A white dove rises, fluttering in the air as I emerge from the Crematorium. Brilliant white, radiant against the blue of sky. Sign of peace, symbol of the Holy Spirit which is appropriate in the days leading up to Pentecost.
I’ve slowed down to an extraordinary degree, like my brain is in slow motion, taking longer to complete what needs to be done in the time allotted. We’re given exactly half an hour for each funeral service and on Tuesday when I floated on for 50 minutes, the supervisor was understandably frustrated and sharp with me. In my defence, Tuesday was intense – I had three funerals in the space of two and a half hours and it’s quite difficult to switch from one group to another, to give them the attention they deserve, to leave one grief behind and enter into another in such a short space of time. Five funerals in a week feels like a lot, three in one day is something else. But it has to be done. Done with grace and honour for the deceased and the family.
The slow motion of my brain reminds me of the monks of Parkminster who are not allowed to drive because their reflexes are too slow, due to the pace of the life they live. There’s a bit of that too in me when driving following nine weeks of lockdown and isolation!
Monday was manic. Bank holiday fever filled the entire town and flowed happily onto the beaches of Hastings. The place was still buzzing in the late evening as people started moving lazily towards home, every bin in sight stuffed beyond capacity, overflowing on to the ground. Seagull’s paradise. They will wreak havoc and creation will groan.
Seagulls do what seagulls do and all the while the Spirit does what the Spirit does; the Holy Spirit working transformation in the hidden, locked down, isolated lives of our community. For some the transformation has carried them into eternity, carried being an important reality in our spiritual lives. We are carried when we allow ourselves to be carried, a call as old as Moses (Deuteronomy 1:31). We are like the wind; the Holy Spirit is the wind that blows where it will, a sound that is heard but it cannot be said from which direction the Spirit comes, in what direction the Spirit is going (John 3:8). So, it is with us, so it must be for we are born of the Spirit. We are available to be carried.
Maggi, a wise elder of our community, wrote the other day, “a new intensity and intimacy has dawned - that’s my experience - I have been 100% isolated for nine weeks - no walks - and yet, I don’t feel alone - there is a great richness within us, unmined in normal life…”
A new intensity, a new intimacy is taking place in my own life. An immense love for Jesus rises, wells up within me. It is the action of the Holy Spirit, this love that is most intense in its wordless silence, most alive when I pray in the sanctuary before the Tabernacle. Wordless silence and hidden!
I have for many years thought how important it is to say “I love you” to Jesus and to those I love and have found myself saying it particularly to those who are about to die. Like I don’t want them to leave this world without knowing they are loved, knowing that they are loved by me. But saying “I love you” does not come easily to men in particular, that’s what the experts say. One night at home in Mervue as we were about to go to bed my Mother said to me, “I love you” and I replied “likewise” and she laughed, telling me she had recently read in the paper that a woman will say “I love you” to a man and he is most likely to reply “ditto” or “likewise!” I was living out the theory.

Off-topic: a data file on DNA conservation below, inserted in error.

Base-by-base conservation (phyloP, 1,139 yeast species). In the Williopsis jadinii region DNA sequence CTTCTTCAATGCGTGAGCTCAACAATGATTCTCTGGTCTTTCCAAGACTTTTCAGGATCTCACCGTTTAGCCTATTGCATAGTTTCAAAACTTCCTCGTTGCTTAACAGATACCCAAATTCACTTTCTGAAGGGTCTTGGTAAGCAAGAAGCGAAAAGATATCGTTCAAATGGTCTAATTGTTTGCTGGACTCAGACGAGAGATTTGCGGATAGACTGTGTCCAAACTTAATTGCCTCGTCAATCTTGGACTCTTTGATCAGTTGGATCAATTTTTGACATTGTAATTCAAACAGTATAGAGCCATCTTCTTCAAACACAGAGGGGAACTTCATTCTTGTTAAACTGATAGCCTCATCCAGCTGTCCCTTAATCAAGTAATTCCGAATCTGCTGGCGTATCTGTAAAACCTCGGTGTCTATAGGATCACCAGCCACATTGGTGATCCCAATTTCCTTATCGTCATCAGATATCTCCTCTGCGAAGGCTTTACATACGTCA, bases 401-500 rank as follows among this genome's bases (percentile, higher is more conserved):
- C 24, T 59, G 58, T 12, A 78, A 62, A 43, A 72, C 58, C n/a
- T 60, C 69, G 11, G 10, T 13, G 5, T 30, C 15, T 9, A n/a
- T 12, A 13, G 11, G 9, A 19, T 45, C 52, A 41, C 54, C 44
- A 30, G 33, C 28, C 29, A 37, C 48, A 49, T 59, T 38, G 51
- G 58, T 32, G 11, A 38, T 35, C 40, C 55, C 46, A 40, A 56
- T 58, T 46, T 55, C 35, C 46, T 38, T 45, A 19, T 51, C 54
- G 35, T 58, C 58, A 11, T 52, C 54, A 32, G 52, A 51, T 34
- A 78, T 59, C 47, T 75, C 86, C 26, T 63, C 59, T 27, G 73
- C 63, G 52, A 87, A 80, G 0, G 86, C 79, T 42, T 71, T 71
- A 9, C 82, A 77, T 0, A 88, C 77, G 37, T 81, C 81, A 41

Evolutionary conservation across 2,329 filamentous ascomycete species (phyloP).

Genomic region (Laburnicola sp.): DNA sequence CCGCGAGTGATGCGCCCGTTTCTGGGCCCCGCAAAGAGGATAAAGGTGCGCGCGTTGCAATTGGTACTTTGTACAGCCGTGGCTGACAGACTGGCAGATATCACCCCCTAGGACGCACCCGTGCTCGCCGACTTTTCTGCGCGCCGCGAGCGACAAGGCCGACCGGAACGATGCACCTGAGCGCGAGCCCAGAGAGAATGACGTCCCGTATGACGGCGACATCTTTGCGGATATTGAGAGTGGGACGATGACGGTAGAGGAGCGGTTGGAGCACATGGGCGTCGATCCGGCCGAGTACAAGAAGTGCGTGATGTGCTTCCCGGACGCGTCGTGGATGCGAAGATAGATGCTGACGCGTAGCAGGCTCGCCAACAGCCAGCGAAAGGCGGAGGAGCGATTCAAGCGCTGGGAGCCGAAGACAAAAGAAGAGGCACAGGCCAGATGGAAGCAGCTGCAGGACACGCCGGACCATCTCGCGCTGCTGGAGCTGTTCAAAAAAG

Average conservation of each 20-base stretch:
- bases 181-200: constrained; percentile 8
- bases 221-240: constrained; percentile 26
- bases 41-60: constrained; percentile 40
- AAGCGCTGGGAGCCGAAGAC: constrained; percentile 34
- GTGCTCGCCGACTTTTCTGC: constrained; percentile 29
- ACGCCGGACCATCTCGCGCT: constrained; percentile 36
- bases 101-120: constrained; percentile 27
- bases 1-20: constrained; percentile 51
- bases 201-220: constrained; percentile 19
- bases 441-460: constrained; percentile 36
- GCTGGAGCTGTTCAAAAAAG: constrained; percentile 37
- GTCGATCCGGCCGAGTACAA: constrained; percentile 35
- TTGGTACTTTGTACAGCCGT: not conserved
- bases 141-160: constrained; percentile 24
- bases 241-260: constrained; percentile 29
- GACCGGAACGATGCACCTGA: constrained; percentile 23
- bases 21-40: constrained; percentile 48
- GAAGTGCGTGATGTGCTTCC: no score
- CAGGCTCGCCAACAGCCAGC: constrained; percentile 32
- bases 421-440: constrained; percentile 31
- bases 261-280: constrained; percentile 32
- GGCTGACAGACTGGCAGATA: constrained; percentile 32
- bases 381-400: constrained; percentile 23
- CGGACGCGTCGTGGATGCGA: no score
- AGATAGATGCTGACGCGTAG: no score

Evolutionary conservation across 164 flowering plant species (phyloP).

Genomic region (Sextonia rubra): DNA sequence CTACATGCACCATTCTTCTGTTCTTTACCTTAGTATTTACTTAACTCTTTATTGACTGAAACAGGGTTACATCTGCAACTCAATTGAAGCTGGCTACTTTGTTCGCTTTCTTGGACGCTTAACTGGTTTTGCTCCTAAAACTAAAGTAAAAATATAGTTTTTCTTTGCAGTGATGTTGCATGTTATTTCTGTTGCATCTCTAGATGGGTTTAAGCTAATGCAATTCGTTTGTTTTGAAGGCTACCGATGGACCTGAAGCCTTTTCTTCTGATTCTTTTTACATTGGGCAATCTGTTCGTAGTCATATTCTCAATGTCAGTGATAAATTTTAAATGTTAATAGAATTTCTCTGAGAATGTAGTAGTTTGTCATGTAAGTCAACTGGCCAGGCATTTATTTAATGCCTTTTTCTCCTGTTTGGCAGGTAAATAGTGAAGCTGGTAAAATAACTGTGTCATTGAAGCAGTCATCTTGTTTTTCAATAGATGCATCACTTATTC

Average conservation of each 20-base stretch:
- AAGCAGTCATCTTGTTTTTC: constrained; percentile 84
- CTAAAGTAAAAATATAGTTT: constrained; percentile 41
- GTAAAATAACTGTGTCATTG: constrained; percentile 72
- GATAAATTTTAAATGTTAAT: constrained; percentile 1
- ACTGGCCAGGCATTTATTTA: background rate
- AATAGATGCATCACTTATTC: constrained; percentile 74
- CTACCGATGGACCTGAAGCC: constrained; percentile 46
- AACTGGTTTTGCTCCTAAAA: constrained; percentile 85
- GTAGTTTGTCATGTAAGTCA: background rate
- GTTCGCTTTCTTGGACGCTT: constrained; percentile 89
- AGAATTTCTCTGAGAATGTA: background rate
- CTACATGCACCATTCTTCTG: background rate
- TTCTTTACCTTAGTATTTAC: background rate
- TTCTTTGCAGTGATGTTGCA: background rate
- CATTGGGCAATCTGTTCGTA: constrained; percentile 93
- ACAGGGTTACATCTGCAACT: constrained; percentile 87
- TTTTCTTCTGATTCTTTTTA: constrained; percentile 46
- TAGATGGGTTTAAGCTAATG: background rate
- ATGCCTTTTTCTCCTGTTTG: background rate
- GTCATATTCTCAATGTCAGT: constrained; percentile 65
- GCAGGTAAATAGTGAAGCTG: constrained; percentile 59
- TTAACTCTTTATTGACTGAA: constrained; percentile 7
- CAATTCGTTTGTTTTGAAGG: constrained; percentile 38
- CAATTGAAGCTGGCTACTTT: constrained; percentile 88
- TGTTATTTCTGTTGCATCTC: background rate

I didn’t really know that my Mother loved me until the night before she died and now, I know. Life had taught me to mistrust words, to mistrust the word “love” because too often it has been a trap, a deception. Maura used to say, “don’t mind the words, just give me a hug!” So, when I say to Jesus, “I love you” I don’t trust my own words either because they feel false, hypocritical.
And now in this time of intensity and intimacy it seems that my love for Jesus is lessened in the saying, that it must be like the prophetic fire of Jeremiah, a fire imprisoned in my bones, a fire that needs to be held within until the restraining of it becomes a heat too much to bear. Then it will burst forth in the Holy Spirit, a perfect consummation, in groans and sighs beyond utterance (Romans 8). It will be a perfect prayer not of my own making and a fire that will purify all that is not good in me, a process that will go on to my end of days because there is more that is not good in me, more than anyone realizes.
So, this love that stirs in the sanctuary is not something I do or create. It is the working of the Holy Spirit. I am simply the vessel, the container, the thurible of red-hot charcoal that receives the incense, the sweet divine fragrance rising, ascending to mingle with light, the glory that streams through the window of the soul.
This may sound like I’m spending a lot of time in prayer. I’m not! Believe me when I say I’m not spending enough time praying but it’s not about time. It’s about presence, intensity, an intimacy that happens in the briefest moment when I am taken up. And all who have asked me to pray for them are taken up too, taken out of my hands, out of my heart and mind into the Divine Presence, the hidden Presence of Jesus in the Tabernacle, the doorway to heaven.